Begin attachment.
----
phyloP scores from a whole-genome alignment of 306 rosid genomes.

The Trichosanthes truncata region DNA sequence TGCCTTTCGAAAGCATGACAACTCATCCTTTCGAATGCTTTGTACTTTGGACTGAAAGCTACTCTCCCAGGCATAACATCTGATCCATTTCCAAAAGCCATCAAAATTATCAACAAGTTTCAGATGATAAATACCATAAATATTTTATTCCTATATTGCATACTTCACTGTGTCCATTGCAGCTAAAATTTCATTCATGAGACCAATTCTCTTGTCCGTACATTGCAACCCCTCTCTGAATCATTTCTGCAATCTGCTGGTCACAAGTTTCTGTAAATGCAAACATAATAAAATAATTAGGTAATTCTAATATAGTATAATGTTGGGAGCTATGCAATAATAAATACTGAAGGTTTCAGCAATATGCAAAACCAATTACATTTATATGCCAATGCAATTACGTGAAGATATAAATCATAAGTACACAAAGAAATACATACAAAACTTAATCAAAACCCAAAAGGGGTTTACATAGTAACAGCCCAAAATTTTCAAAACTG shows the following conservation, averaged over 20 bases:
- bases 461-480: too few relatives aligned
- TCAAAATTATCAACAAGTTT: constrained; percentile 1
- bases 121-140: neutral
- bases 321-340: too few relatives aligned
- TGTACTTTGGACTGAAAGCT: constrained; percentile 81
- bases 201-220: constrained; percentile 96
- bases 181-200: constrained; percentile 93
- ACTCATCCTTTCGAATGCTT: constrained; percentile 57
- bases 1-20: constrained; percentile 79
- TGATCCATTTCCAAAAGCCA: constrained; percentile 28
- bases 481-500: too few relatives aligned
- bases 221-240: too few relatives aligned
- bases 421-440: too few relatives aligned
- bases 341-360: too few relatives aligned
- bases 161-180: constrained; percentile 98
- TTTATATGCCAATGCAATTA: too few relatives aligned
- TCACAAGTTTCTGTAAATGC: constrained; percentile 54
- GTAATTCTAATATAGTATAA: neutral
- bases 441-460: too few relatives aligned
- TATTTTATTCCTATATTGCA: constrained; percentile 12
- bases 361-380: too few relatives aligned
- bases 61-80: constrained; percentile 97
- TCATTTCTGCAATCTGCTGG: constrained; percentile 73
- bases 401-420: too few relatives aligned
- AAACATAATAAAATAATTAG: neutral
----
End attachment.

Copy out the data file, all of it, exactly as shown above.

phyloP scores from a whole-genome alignment of 306 rosid genomes.

The Trichosanthes truncata region DNA sequence TGCCTTTCGAAAGCATGACAACTCATCCTTTCGAATGCTTTGTACTTTGGACTGAAAGCTACTCTCCCAGGCATAACATCTGATCCATTTCCAAAAGCCATCAAAATTATCAACAAGTTTCAGATGATAAATACCATAAATATTTTATTCCTATATTGCATACTTCACTGTGTCCATTGCAGCTAAAATTTCATTCATGAGACCAATTCTCTTGTCCGTACATTGCAACCCCTCTCTGAATCATTTCTGCAATCTGCTGGTCACAAGTTTCTGTAAATGCAAACATAATAAAATAATTAGGTAATTCTAATATAGTATAATGTTGGGAGCTATGCAATAATAAATACTGAAGGTTTCAGCAATATGCAAAACCAATTACATTTATATGCCAATGCAATTACGTGAAGATATAAATCATAAGTACACAAAGAAATACATACAAAACTTAATCAAAACCCAAAAGGGGTTTACATAGTAACAGCCCAAAATTTTCAAAACTG shows the following conservation, averaged over 20 bases:
- bases 461-480: too few relatives aligned
- TCAAAATTATCAACAAGTTT: constrained; percentile 1
- bases 121-140: neutral
- bases 321-340: too few relatives aligned
- TGTACTTTGGACTGAAAGCT: constrained; percentile 81
- bases 201-220: constrained; percentile 96
- bases 181-200: constrained; percentile 93
- ACTCATCCTTTCGAATGCTT: constrained; percentile 57
- bases 1-20: constrained; percentile 79
- TGATCCATTTCCAAAAGCCA: constrained; percentile 28
- bases 481-500: too few relatives aligned
- bases 221-240: too few relatives aligned
- bases 421-440: too few relatives aligned
- bases 341-360: too few relatives aligned
- bases 161-180: constrained; percentile 98
- TTTATATGCCAATGCAATTA: too few relatives aligned
- TCACAAGTTTCTGTAAATGC: constrained; percentile 54
- GTAATTCTAATATAGTATAA: neutral
- bases 441-460: too few relatives aligned
- TATTTTATTCCTATATTGCA: constrained; percentile 12
- bases 361-380: too few relatives aligned
- bases 61-80: constrained; percentile 97
- TCATTTCTGCAATCTGCTGG: constrained; percentile 73
- bases 401-420: too few relatives aligned
- AAACATAATAAAATAATTAG: neutral